This book is the autobiographical account of a young Ghanaian man’s unplanned entry into his country’s vibrant broadcasting industry at the turn of the century, and his largely triumphant yet occasionally tumultuous journey through it.
Although his father, Sam Clegg, had been a fixture of journalism as a formidable national newspaper editor for nearly a decade, from 1983 to 1992, Robert Nii Arday Clegg wasn’t drawn instinctively to the media. Young Clegg appeared to have fallen some distance away from the old tree that fruited him. It took a fair bit of coaxing and cajoling to bring him round to broadcasting, initially as a university campus studio cub, transitioning subsequently into the major leagues of radio talk show hosts in Ghana. The obstruction all along, he reveals, was his first love – no, not Mimi his beloved girlfriend who he was to marry later, but the Law profession.
My Media Journey is candid, completely unencumbered by flattery or camouflage. Clegg doesn’t dress b.s. up in make-up and polite synonyms. Excuse the Trumpian expression, but spades aren’t tremendous cutlery. What he sees as corporate shenanigans and acts of meanness are laid out unlaundered in the public square for readers, but so are acts of kindness and brotherly charity warmly and generously recounted.
From chapter to chapter, Clegg’s character emerges of a focused, self-confident and fiercely stubborn young man with an unwavering sense of political independence. He demonstrates this in his on-air and editorial encounters at Radio Gold and Starr FM, both broadcast stations based in the capital, Accra, and which have politician owners. His values-based approach to broadcasting is evident when on multiple occasions he rejects, with ease, offers of under-the-table monetary rewards from newsmakers for work done in the regular line of duty, as well as from unnamed government officials. The title of this book notwithstanding, Clegg throws in his love of sports and regales us with his own prodigious exploits at hockey and the sprints, and how that passion helps to open the doors to his media journey.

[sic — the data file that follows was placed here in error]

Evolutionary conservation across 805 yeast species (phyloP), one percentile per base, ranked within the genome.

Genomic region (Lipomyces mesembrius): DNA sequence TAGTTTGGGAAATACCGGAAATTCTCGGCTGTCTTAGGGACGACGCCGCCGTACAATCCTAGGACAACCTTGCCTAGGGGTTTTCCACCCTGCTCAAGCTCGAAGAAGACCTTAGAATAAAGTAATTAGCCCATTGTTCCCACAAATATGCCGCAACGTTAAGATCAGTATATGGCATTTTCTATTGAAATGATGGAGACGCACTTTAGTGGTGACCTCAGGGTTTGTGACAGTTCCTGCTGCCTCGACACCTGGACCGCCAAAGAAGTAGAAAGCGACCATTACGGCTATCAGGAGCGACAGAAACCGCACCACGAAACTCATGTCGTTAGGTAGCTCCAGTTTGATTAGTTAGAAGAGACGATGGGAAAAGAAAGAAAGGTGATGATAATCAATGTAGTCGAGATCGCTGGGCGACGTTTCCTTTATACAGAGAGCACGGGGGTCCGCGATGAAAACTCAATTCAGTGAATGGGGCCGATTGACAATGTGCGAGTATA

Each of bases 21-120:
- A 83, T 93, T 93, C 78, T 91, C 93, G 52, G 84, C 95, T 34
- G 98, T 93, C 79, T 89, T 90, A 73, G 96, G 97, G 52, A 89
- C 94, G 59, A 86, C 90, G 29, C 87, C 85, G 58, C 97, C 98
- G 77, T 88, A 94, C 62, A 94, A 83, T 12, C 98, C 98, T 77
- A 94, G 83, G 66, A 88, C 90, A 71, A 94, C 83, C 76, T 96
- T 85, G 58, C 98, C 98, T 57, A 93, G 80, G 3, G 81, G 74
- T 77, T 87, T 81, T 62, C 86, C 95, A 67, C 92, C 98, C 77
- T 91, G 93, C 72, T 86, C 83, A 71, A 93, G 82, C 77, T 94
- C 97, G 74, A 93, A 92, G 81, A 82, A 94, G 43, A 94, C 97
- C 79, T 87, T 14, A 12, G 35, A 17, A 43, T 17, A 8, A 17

Also, he makes no pretence of his pride in his academic achievements borne out of intelligence, hard work and self-belief which, consequently, put him top of his law faculty class and reward him with a long-held dream — a place at Harvard Law School.
As Shimon Peres put it in his foreword to Start-Up Nation – the Story of Israel’s Economic Miracle, this book should be taken as an “interim report” on the evolving life and career of Clegg. It is but a small chapter in a much fuller story that is still writing itself.
— FOREWORD BY KWAKU SAKYI-ADDO